One (less than ideal) option to accomplish this is to use a Get Items (SharePoint) step on the requests list with a Top Count of 1 and Order By OData query (Created desc) for the most recently created request, see who the assignee is, and then assign to the other person in that category’s assignee field (when applicable). But I needed something that was better-performing, sophisticated, simpler in design, and not dependent on any historical items in case they were deleted, re-assigned, etc.
A general good practice when building flows is to make sure you don’t put a particular assignee’s identity explicitly in a variable, task, or email step. For example, you wouldn’t want to put user #1’s email directly in an Outlook email step’s To line. This makes sure that if an employee leaves the company, that the flow won’t need a revision. Instead, I created a list in the team’s SharePoint site with request categories, sub-categories, and responsible persons. My flow refers to this list each time it needs to make an assignment, making sure it has up-to-date contacts for each subcategory.
The managers of the process keep this updated with no more than two assignees per subcategory. This way, when new employees join, the list gets an update for what subcategories they’ll be handling, and the flow continues without a hiccup.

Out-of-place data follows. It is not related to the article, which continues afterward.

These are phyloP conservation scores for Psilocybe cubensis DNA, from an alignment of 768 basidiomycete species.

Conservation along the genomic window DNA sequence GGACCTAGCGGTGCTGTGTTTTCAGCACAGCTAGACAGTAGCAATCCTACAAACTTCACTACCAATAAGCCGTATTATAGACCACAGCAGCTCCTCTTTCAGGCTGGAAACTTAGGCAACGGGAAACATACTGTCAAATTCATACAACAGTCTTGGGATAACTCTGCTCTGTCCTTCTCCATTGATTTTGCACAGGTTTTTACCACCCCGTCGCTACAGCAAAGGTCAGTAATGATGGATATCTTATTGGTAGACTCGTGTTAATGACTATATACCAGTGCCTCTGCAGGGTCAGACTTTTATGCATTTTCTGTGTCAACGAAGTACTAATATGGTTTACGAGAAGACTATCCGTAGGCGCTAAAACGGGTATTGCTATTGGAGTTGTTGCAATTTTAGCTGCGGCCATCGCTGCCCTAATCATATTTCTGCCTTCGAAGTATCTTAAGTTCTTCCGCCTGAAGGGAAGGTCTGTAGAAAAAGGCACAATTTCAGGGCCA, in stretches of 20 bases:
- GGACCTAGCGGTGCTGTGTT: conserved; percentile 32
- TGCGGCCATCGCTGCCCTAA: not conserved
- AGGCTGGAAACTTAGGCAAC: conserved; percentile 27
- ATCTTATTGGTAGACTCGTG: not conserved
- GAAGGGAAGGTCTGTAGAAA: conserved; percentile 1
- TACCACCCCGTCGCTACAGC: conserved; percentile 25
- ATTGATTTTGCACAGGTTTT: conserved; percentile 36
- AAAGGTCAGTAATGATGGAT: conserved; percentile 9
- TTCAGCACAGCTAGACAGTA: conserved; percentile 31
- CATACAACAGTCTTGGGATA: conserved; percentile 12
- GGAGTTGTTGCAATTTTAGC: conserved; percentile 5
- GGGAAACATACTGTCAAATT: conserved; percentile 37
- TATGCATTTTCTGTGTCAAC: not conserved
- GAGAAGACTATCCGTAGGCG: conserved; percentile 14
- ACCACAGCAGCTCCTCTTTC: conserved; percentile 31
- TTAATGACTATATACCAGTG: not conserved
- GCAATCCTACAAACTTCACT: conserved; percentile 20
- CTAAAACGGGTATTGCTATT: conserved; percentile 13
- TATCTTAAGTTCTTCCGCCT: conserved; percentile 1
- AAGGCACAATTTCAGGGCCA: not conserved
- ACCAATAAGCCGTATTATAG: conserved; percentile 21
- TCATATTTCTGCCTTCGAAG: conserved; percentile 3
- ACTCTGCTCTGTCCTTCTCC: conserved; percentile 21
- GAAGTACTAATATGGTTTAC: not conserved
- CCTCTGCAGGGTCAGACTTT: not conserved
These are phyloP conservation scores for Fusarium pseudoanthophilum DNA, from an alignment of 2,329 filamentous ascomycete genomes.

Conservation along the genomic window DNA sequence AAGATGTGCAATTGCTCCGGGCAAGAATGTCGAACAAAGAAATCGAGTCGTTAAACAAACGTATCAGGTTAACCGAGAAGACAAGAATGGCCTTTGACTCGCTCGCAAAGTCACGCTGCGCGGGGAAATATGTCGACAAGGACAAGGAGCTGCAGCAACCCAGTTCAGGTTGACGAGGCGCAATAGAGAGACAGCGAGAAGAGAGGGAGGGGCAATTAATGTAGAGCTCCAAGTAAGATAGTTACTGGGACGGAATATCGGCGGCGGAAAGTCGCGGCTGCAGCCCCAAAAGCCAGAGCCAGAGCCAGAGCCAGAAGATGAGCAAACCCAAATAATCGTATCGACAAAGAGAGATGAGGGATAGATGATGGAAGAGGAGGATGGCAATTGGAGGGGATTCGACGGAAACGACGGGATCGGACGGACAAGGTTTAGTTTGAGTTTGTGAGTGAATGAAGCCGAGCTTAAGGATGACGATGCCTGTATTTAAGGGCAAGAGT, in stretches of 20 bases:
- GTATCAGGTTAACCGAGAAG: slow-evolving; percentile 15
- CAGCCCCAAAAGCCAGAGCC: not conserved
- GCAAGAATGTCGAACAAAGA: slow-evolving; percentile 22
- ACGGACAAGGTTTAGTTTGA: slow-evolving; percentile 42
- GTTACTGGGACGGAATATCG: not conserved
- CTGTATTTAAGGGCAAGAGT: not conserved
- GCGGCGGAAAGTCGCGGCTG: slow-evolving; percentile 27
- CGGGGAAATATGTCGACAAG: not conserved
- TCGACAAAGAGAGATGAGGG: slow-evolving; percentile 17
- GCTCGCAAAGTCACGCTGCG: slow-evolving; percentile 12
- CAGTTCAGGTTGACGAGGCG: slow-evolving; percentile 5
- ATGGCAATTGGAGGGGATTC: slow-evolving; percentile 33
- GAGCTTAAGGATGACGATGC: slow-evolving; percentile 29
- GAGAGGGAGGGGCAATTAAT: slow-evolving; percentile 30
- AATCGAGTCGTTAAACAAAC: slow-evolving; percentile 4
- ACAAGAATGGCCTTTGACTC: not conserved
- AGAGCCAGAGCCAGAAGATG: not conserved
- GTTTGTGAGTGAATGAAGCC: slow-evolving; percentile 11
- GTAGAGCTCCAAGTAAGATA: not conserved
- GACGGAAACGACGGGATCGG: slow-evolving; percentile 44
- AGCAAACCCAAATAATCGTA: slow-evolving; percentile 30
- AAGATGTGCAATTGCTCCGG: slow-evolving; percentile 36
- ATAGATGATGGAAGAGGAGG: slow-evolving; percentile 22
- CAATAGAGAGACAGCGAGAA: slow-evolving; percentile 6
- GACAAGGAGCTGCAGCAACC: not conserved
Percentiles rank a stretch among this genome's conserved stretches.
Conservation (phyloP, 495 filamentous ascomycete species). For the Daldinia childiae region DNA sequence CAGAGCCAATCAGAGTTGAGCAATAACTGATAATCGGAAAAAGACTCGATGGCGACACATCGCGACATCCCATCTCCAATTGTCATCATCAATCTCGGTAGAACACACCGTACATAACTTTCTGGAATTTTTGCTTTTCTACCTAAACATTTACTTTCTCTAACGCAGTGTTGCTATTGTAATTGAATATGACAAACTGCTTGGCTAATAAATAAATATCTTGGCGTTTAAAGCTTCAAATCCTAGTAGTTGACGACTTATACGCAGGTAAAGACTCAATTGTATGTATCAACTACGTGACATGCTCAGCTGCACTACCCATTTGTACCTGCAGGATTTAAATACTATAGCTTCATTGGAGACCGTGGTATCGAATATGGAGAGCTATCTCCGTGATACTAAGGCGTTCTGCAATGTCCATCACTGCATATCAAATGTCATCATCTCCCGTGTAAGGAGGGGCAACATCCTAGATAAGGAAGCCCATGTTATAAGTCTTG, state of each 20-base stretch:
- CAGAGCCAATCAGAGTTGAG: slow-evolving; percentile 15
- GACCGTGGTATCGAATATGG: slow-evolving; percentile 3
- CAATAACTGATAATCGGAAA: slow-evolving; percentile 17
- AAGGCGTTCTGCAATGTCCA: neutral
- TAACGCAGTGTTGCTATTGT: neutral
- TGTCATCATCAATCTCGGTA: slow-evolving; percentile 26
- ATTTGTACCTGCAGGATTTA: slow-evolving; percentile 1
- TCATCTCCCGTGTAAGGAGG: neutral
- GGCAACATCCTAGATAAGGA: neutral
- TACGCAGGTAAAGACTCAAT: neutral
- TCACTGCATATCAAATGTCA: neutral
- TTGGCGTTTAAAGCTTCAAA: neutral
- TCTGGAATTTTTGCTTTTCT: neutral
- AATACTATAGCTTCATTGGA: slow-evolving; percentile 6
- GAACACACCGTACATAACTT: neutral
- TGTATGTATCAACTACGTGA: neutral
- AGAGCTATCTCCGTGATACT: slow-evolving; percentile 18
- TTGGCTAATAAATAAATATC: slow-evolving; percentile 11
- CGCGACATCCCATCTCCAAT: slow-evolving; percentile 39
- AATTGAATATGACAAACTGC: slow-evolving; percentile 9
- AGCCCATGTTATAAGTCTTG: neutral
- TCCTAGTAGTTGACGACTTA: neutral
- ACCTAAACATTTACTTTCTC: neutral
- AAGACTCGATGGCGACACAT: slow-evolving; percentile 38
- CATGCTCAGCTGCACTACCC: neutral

What you’ll need to build this solution
Overall, for this process to work, you’ll need:
A list of request categories with these columns:
Subcategory (text or choice)
Assignees/Responsible (person with multi-select enabled)
A list of requests (submitted via a SharePoint form, Microsoft Forms form via Power Automate, or Power Apps app via Power Automate)
I’d recommend Power Apps if you have the time and resources – this way your choices (categories and subcategories) in the form can be dynamic (only have to be managed in one place) and reference your categories list without granting access to the main request list, or even the SharePoint site, itself
Consider adding additional fields for your assignees like Notes, Status, Priority, etc. for them to add additional context, reminders, and status updates as they work the requests
The Power Automate flow for assignment determination